Welcome back to season 2 of PT Elevated where we are broadening our topics to include more researchers but still focusing on topics that you can use in your clinic every day.
On our third episode of season 2 Chad Cook, PT, PhD, MBA, FAPTA, a professor at Duke University and director for clinical research facilitation joins our hosts Kory Zimney and Paul Mintken discussing outcome measurements and how clinicians can apply them and use them.
Here are some of the highlights:
“You need to know the pros and cons of outcome measures. The pros give us something to measure so we can look at the success of a particular patient population. But the cons are that outcome measures are not bible.”
Outcome measures are influenced by many other factors more so than just the treatment. This includes where that person is in their social setting, social risk, social economic status and psychological status going on at that time. The within session variations on how they report, maybe they just had a fight with their spouse or their partner, that will influence how they are going to score an outcome measure.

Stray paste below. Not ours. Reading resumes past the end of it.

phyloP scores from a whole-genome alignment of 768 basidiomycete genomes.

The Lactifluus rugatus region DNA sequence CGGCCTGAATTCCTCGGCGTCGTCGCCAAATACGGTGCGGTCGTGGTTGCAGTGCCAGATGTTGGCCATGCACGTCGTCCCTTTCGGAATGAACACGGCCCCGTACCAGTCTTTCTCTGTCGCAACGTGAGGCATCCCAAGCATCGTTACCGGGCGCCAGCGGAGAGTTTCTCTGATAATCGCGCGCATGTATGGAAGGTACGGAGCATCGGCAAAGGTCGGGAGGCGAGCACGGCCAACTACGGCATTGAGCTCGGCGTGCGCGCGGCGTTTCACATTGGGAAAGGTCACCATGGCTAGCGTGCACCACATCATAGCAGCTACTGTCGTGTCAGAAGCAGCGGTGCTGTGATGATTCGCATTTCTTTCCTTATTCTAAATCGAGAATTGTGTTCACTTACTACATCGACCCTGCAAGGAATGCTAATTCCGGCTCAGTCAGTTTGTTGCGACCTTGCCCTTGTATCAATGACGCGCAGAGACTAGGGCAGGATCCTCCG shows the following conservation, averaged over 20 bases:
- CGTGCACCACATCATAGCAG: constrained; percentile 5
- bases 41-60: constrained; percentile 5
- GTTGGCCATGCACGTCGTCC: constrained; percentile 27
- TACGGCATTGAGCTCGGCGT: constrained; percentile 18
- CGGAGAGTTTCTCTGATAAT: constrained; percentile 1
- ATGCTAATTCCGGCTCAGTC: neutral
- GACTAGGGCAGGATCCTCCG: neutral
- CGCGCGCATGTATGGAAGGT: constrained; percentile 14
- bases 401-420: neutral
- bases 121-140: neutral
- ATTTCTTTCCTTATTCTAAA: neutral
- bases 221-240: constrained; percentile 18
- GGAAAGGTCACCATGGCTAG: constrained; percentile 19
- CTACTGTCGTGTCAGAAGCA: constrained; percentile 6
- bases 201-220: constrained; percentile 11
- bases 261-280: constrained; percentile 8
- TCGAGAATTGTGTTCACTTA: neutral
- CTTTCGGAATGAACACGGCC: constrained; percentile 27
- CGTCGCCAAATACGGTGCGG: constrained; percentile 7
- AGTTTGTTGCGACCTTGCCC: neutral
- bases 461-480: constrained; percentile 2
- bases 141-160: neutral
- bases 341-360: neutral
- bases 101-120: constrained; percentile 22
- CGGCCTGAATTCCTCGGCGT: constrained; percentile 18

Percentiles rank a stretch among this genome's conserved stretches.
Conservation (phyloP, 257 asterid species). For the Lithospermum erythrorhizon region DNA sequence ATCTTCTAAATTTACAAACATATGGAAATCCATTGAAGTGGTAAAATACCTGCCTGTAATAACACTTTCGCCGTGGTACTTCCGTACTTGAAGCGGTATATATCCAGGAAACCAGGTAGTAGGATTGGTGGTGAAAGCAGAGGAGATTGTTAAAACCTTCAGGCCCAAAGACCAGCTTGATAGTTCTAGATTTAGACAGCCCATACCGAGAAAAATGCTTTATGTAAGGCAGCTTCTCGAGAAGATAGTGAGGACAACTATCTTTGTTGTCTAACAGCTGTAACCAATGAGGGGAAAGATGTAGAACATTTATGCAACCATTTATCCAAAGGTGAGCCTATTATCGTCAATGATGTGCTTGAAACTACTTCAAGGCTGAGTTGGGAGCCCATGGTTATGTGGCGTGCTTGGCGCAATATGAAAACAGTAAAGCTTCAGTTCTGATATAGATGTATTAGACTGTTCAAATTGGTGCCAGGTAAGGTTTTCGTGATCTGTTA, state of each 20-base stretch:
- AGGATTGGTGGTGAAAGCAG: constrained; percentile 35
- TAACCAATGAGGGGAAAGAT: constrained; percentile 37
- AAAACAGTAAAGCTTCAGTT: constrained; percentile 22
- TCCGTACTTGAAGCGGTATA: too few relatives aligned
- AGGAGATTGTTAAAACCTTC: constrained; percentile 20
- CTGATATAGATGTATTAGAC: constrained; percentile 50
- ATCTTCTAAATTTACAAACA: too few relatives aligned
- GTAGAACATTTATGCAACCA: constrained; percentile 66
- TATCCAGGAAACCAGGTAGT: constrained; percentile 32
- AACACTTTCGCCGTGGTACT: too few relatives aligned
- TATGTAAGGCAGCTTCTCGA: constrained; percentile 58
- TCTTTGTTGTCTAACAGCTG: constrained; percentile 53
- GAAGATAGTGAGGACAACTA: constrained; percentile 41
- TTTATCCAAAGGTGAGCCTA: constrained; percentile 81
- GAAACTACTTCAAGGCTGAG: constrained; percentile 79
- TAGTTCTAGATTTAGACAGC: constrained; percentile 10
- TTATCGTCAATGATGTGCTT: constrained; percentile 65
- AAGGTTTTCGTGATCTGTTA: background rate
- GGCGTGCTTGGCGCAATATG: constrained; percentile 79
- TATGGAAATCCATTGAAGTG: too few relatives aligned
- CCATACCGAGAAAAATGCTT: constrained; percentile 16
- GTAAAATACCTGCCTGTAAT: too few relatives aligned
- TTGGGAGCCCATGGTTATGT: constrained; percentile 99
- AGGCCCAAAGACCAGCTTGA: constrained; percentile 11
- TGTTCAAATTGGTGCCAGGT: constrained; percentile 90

Outcome measures tools are not as precise as we think they are. You may see a patient filling something out in a way they think they should fill it out that doesn’t really reflect their case. It is recommended that we do not use just one single outcome measurement with one single patient to determine success.
Chad Cook Clinical Pearl: “When I graduated, I was told I had the ability to change outcome for every person I treated with my hands, my brain and my interactions. Everybody would be fair game to improve. When I got into the clinic and realized some people don’t improve, I took it personally. I thought I was missing something. I went con ed shopping, trying everything that I could. Now I know that some people don’t improve because some people aren’t ready to improve. We know that through many psychological measures. Some people are in a state of health where you aren’t going to see that much success. For new graduates, a recognition that you try your best for every single person but sometimes because of the person’s state of health and where they are at. they are not going to improve.”
Helpful research and training:
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